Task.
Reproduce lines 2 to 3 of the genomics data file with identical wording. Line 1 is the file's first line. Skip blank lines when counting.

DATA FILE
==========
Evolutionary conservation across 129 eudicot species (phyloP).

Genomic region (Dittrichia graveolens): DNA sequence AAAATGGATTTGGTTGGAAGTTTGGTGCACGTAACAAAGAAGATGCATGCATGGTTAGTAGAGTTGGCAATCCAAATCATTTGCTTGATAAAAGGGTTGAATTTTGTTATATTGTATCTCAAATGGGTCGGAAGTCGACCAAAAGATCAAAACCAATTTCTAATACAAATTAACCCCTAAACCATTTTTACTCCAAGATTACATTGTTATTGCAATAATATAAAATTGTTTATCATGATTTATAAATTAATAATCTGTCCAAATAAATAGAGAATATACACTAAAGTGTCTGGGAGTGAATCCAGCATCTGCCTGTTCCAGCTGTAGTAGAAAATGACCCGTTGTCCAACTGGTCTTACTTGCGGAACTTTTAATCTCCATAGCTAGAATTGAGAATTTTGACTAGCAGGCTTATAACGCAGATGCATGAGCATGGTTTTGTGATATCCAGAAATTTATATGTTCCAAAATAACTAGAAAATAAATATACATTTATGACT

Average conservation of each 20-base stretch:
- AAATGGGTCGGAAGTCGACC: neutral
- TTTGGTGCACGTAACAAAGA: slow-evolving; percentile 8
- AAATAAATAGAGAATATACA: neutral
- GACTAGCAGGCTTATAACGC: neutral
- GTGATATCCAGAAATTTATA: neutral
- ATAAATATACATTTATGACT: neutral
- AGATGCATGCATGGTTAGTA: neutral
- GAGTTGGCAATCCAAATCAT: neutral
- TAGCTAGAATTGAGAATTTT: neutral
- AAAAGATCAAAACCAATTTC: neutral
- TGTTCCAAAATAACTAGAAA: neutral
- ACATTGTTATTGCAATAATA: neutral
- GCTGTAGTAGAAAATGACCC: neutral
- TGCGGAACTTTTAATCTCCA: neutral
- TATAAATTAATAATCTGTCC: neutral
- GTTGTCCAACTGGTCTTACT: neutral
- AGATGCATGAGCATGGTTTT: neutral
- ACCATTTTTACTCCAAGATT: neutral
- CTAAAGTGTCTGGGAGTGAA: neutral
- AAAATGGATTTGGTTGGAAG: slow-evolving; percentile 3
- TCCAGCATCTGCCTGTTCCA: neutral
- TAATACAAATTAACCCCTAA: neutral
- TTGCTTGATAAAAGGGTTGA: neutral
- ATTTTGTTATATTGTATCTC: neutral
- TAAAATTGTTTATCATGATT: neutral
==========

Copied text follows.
Genomic region (Dittrichia graveolens): DNA sequence AAAATGGATTTGGTTGGAAGTTTGGTGCACGTAACAAAGAAGATGCATGCATGGTTAGTAGAGTTGGCAATCCAAATCATTTGCTTGATAAAAGGGTTGAATTTTGTTATATTGTATCTCAAATGGGTCGGAAGTCGACCAAAAGATCAAAACCAATTTCTAATACAAATTAACCCCTAAACCATTTTTACTCCAAGATTACATTGTTATTGCAATAATATAAAATTGTTTATCATGATTTATAAATTAATAATCTGTCCAAATAAATAGAGAATATACACTAAAGTGTCTGGGAGTGAATCCAGCATCTGCCTGTTCCAGCTGTAGTAGAAAATGACCCGTTGTCCAACTGGTCTTACTTGCGGAACTTTTAATCTCCATAGCTAGAATTGAGAATTTTGACTAGCAGGCTTATAACGCAGATGCATGAGCATGGTTTTGTGATATCCAGAAATTTATATGTTCCAAAATAACTAGAAAATAAATATACATTTATGACT

Average conservation of each 20-base stretch: